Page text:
The US Supreme Court has recognised a constitutional right for individuals to carry firearms in public for self-defence, striking down a New York state law in a decision that comes amid a fraught gun-control debate after a number of deadly mass shootings.
The 6-3 decision on Thursday held that New York’s requirement for an individual to show “proper cause” to carry a concealed gun in public was unconstitutional.
The majority opinion, authored by justice Clarence Thomas and joined by the court’s other five conservative justices, said New York’s licensing regime violated the 2nd and 14th Amendments “in that it prevents law-abiding citizens with ordinary self-defence needs from exercising their right to keep and bear arms”.
The court’s three liberal justices dissented in an opinion written by Stephen Breyer. They argued that New York had “adopted a reasonable licensing law to regulate the concealed carriage of handguns in order to keep [its people] safe”, and warn of the majority opinion’s “potentially deadly consequences”.
The decision will have consequences for one of the most socially and politically divisive issues in the US — gun control — in a country that has systematically failed to rein in gun violence.
It comes after several fatal mass shootings including last month’s attack at an elementary school in Uvalde, Texas, in which an 18-year-old man gunned down two teachers and 19 pupils. In another mass shooting in Buffalo, New York, an 18-year-old white supremacist was accused of using an assault rifle to kill 10 black shoppers at a local supermarket.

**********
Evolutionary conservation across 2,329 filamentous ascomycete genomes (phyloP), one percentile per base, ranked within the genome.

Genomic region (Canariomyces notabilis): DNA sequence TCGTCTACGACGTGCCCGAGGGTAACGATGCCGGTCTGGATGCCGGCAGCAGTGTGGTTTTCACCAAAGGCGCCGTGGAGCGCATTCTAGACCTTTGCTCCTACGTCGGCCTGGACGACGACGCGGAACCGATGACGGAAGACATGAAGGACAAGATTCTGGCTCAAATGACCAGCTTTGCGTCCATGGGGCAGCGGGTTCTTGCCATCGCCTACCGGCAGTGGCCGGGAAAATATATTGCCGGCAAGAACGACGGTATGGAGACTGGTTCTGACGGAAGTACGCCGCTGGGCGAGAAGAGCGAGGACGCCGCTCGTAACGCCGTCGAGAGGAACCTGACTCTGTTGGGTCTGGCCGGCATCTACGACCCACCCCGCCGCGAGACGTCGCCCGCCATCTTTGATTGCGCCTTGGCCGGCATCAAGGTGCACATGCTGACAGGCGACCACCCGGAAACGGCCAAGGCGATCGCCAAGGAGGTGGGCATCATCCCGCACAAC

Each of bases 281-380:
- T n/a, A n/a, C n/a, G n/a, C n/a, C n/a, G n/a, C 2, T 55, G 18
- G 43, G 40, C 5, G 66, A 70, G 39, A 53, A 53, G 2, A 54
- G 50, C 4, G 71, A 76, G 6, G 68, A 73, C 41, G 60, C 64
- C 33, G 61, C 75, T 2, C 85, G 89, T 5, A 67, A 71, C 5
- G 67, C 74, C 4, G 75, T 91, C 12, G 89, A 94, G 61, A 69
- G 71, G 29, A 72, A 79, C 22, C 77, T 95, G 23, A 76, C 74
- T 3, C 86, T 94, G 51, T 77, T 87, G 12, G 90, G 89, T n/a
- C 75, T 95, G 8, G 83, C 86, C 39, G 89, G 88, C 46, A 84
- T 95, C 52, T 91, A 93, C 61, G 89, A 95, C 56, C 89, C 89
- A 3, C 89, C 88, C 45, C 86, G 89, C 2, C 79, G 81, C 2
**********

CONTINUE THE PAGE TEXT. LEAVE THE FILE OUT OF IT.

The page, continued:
Kathy Hochul, the Democratic governor of New York, called the ruling “absolutely shocking” and vowed that the state would “fight back”.
Eric Adams, the city’s mayor and former police captain who has blamed the widespread availability of guns for the rise in violent crime, said in a statement: “Put simply, this Supreme Court ruling will put New Yorkers at further risk of gun violence.”
New York City and state officials have for months been bracing for Thursday’s ruling, trying to prepare alternative measures that would maintain restrictions on judgments while still passing legal scrutiny. Yet without knowing the specifics of the court’s ruling, this has proved challenging.
In her remarks, Hochul suggested the state might introduce restrictions on sensitive locations where concealed firearms could not be carried, require training, or give businesses and property owners more authority to ban guns on their premises. “We have a lot of ideas,” she said.
The ruling comes after a bipartisan group of US senators earlier this month reached a tentative deal on gun-control measures which, though modest, would amount to the most significant contracts in decades if enacted.
US president Joe Biden said in a statement he was “deeply disappointed” by a ruling that “contradicts both common sense and the Constitution, and should deeply trouble us all”. He also urged states “to continue to enact and enforce commonsense laws to make their citizens and communities safer from gun violence.”
Additional reporting by James Politi in Washington